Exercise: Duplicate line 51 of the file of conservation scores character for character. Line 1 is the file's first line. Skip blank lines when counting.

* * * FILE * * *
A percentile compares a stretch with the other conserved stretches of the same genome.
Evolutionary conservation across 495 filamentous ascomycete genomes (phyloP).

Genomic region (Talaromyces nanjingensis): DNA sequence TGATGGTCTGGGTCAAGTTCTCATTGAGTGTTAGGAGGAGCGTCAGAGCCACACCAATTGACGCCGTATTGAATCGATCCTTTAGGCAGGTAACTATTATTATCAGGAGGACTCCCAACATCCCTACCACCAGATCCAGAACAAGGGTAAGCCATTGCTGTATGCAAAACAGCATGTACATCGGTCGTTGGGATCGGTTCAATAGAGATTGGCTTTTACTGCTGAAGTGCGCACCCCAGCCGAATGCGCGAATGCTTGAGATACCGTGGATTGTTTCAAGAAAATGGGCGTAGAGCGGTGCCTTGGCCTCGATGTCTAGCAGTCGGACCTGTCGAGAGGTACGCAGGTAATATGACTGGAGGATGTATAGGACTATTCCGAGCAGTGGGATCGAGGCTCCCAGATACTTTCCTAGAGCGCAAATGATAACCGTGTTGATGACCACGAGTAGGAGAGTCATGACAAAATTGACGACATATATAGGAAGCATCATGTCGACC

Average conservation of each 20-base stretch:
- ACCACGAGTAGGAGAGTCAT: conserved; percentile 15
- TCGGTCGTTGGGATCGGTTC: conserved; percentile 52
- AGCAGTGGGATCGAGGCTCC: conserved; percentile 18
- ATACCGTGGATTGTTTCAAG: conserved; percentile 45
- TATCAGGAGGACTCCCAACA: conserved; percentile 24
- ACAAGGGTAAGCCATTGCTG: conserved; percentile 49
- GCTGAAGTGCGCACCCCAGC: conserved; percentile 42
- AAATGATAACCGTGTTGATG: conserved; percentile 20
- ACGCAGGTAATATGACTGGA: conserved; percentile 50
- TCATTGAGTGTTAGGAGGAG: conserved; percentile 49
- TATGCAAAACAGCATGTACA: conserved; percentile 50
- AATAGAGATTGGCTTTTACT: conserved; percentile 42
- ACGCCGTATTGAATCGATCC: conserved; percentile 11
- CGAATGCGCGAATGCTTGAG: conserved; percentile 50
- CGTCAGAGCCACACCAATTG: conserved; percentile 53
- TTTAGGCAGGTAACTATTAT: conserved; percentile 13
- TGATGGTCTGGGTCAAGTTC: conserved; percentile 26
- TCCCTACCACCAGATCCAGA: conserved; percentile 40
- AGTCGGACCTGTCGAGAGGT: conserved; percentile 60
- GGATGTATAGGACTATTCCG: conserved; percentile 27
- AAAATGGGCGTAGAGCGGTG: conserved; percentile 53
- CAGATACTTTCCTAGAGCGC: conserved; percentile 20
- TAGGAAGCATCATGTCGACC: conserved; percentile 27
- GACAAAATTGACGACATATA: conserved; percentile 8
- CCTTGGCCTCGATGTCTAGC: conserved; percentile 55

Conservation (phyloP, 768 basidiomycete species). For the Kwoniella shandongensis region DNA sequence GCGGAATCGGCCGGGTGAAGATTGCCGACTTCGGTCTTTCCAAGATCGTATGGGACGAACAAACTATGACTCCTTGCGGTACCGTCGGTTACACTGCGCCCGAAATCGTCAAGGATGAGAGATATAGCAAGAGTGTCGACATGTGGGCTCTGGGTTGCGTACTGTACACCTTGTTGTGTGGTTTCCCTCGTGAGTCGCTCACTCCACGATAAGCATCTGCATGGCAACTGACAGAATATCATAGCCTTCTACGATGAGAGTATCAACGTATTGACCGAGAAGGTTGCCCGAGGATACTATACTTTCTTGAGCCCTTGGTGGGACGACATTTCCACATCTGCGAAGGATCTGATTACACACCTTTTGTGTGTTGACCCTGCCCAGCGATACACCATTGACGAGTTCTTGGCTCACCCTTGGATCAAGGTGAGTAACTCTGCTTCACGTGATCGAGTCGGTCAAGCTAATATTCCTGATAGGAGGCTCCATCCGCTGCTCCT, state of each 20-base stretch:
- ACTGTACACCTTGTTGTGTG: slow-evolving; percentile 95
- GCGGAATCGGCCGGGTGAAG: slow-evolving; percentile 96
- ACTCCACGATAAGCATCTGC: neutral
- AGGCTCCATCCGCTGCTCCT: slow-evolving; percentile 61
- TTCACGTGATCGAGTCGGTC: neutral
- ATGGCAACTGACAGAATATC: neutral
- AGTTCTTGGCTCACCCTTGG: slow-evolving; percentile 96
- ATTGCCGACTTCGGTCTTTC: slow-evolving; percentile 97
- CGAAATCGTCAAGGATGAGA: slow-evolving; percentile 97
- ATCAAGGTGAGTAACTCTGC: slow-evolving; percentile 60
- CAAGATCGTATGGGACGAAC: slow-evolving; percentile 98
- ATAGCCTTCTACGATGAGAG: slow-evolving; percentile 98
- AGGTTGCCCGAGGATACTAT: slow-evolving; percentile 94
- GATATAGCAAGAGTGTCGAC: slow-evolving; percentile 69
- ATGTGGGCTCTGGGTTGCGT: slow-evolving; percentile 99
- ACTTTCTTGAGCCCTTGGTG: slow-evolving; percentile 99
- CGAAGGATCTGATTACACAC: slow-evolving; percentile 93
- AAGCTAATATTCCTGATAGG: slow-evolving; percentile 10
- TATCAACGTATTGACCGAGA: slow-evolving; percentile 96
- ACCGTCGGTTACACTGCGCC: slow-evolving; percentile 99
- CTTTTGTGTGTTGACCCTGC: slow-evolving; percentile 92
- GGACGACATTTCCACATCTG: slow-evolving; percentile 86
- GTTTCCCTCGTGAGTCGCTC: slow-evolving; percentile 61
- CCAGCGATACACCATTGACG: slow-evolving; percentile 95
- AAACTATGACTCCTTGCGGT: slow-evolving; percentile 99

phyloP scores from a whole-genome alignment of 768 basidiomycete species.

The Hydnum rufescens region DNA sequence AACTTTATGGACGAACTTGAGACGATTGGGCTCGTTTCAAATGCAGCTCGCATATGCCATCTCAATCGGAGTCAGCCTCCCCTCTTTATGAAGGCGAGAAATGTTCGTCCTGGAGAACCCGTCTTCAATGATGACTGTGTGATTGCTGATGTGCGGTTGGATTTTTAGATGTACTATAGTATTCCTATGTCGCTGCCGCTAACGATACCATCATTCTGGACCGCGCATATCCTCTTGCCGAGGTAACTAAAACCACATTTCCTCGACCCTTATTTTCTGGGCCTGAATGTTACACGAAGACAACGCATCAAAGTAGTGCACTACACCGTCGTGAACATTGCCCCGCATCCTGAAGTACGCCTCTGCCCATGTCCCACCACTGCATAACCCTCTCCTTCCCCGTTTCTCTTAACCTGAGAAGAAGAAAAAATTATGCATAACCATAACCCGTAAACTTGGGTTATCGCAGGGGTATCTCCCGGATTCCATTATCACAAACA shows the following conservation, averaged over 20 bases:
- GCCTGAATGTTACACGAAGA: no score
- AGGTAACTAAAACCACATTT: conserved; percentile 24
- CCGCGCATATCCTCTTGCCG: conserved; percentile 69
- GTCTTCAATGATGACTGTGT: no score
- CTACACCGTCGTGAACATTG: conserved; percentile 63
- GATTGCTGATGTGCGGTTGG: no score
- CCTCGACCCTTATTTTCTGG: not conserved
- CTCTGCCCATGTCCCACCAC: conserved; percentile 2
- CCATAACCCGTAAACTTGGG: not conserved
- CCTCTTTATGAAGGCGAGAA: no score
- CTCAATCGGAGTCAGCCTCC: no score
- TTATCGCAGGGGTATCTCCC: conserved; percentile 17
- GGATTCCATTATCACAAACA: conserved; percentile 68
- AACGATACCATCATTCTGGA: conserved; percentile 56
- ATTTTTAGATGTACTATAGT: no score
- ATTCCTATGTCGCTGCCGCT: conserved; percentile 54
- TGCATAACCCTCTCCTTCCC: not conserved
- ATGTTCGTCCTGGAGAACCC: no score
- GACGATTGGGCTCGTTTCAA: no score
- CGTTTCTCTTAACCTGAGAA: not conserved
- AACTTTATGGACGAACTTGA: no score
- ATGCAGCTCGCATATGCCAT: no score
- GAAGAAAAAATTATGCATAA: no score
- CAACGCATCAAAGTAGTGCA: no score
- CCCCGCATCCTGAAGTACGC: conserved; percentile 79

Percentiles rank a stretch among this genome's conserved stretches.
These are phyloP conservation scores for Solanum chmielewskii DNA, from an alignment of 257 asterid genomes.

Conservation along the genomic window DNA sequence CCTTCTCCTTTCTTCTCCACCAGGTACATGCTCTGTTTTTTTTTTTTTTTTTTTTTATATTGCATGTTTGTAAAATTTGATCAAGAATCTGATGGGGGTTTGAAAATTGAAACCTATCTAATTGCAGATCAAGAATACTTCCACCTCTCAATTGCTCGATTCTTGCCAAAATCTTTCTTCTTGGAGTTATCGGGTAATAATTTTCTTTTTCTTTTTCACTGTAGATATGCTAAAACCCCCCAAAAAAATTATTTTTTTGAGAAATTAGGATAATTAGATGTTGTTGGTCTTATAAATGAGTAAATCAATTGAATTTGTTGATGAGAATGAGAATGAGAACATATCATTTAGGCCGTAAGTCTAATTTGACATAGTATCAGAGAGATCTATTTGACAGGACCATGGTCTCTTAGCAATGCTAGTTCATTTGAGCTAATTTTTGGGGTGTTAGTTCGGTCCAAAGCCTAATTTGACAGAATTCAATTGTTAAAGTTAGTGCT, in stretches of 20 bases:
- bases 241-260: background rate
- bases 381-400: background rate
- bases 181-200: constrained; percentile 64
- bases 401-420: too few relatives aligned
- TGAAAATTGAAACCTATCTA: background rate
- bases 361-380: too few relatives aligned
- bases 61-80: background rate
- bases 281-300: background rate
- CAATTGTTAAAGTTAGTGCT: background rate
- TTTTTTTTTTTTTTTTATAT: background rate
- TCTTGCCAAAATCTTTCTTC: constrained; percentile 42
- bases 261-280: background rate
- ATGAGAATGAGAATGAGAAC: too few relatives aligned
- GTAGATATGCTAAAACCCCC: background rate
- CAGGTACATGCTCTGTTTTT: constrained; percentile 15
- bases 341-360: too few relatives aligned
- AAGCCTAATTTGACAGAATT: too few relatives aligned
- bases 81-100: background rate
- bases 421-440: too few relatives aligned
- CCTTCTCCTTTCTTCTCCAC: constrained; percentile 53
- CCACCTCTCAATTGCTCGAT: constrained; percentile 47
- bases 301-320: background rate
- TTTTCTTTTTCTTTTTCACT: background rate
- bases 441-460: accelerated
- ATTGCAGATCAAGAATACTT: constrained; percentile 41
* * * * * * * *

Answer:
- CTTTTGTGTGTTGACCCTGC: slow-evolving; percentile 92